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Friday, August 10, 2007

Wild Alaskan Salmon

“My restaurant will never serve Atlantic Salmon” says Chef Marcus Guiliano.


“It’s farmed salmon, and that’s unhealthy salmon. It’s caged, it’s
fed dye and anti-biotics. I will never use it.”

Which is why Aroma Thyme Bistro, Chef Marcus’s restaurant in the Catskills, serves only wild Pacific Salmon, primarily Alaskan Salmon.

“It’s a lot of work, just getting the fish, but it’s worth it. We follow the rivers, and we switch back and forth between the top Salmon as the season progresses. That means King Salmon whenever possible, and Coho and Sockeye now and then.”

The best areas?

“Yukon River. When a fish has to swim 2,300 miles to spawn that’s a mighty fish. Before they set off up the river those salmon build themselves up. They feed on krill and small fish until they’re in tip-top condition, and then they charge up that river. We also look for Taku, Stikine, Copper and other river run fish as well as ocean caught from Kenai, Kodiak, Sitka and Cooks Inlet.”

The result?

“That’s the best tasting salmon there is. There’s no comparison with the farmed stuff. The texture is incredible, the flavor is fantastic.”

How does he get it?

“Wild Alaskan Salmon runs from spring to the fall, river by river. As a buyer, though, you just never know for sure what species is available in any given week. That means you don’t just call up your supplier and order salmon! You really work the phones! You really have to play the market if you’re going to be serious about providing the best quality, by which I mean the healthiest, best tasting salmon for your restaurant. One thing that’s tricky is that you never know the price until you call and it varies widely, based on the area being fished, the quantity available and the method of fishing.”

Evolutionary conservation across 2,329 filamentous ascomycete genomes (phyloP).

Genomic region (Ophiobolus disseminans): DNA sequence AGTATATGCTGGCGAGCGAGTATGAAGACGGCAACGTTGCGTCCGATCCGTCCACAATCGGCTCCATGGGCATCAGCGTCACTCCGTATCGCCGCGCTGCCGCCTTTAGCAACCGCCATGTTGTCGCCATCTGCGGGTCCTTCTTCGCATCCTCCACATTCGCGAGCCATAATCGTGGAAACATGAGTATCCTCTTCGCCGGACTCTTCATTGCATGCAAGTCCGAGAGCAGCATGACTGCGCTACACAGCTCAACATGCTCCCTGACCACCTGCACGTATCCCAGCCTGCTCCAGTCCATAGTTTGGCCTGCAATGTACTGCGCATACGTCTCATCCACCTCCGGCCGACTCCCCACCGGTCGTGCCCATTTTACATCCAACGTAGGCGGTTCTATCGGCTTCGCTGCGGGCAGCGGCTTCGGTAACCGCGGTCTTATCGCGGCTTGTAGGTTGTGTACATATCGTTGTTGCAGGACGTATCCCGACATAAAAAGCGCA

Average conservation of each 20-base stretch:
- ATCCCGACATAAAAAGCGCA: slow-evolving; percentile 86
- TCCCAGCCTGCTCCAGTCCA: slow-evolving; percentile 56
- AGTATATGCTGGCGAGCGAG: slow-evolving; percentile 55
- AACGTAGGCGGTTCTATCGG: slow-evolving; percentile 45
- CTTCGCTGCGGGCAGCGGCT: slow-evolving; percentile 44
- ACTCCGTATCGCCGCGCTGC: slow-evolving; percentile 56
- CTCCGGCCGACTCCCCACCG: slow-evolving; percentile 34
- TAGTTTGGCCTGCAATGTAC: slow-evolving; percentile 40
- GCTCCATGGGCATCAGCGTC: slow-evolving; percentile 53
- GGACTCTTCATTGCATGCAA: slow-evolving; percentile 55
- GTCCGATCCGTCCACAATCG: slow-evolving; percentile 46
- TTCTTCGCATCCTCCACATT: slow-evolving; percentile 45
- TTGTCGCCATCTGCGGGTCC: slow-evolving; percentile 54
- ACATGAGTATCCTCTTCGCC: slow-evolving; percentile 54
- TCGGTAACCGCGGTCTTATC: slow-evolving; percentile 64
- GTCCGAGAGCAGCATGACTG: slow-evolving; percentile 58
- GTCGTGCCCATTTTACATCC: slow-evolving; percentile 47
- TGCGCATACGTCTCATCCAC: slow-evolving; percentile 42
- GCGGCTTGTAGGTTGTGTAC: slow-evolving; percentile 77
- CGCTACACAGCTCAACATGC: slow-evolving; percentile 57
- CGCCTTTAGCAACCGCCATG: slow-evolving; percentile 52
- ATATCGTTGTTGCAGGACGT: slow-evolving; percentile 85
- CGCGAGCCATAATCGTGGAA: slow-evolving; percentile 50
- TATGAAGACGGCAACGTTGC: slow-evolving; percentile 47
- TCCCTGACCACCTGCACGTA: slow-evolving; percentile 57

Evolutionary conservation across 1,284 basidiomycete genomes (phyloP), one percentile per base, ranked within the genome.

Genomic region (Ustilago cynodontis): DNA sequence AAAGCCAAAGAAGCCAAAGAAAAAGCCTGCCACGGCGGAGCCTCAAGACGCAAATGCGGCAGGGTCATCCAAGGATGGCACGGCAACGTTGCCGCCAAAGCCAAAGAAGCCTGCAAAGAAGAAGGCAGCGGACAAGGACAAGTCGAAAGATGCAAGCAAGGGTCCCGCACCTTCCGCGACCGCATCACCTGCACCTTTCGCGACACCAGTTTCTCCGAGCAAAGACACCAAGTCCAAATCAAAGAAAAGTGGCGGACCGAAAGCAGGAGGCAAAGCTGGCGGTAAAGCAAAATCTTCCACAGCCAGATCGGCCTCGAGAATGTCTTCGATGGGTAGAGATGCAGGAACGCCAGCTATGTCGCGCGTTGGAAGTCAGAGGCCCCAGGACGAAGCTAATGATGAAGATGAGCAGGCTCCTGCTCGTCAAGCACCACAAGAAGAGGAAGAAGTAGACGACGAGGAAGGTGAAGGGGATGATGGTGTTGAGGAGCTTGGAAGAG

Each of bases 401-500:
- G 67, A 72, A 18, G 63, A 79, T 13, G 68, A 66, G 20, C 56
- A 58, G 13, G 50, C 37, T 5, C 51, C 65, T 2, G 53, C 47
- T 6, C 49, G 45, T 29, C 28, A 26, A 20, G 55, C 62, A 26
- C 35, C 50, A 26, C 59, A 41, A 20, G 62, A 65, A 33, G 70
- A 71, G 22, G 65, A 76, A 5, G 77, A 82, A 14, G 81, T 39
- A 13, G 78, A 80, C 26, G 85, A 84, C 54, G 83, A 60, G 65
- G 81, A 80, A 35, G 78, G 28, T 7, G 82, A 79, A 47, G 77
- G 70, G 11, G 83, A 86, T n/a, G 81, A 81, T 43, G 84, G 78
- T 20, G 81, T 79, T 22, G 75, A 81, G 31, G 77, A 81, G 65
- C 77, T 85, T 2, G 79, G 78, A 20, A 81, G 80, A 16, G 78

What’s the best method then?

“Trolling, line fishing basically. It avoids the terrible wastage problem with any commercial netting fishery. But it adds $3 to $5 a pound to the fish. I would rather pay that then contribute to tons of bycatch, other fish that is caught and thrown away by net fishermen.”

And finally, how do you like to cook them?

“When the fat content is relatively low, like with Coho Salmon, I like to cook them with Asian sauces. The lower fat content allows the use of many sauces and interesting flavors. But the high fat content of the big King Salmon should be left alone. That fish is perfect as it is. I love a piece of grilled King Salmon with a little touch of lemon and sea salt, and of course, the char marks from the grill.”

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We would never expect you to eat this shrimp, nor do we serve farmed Asian shrimp

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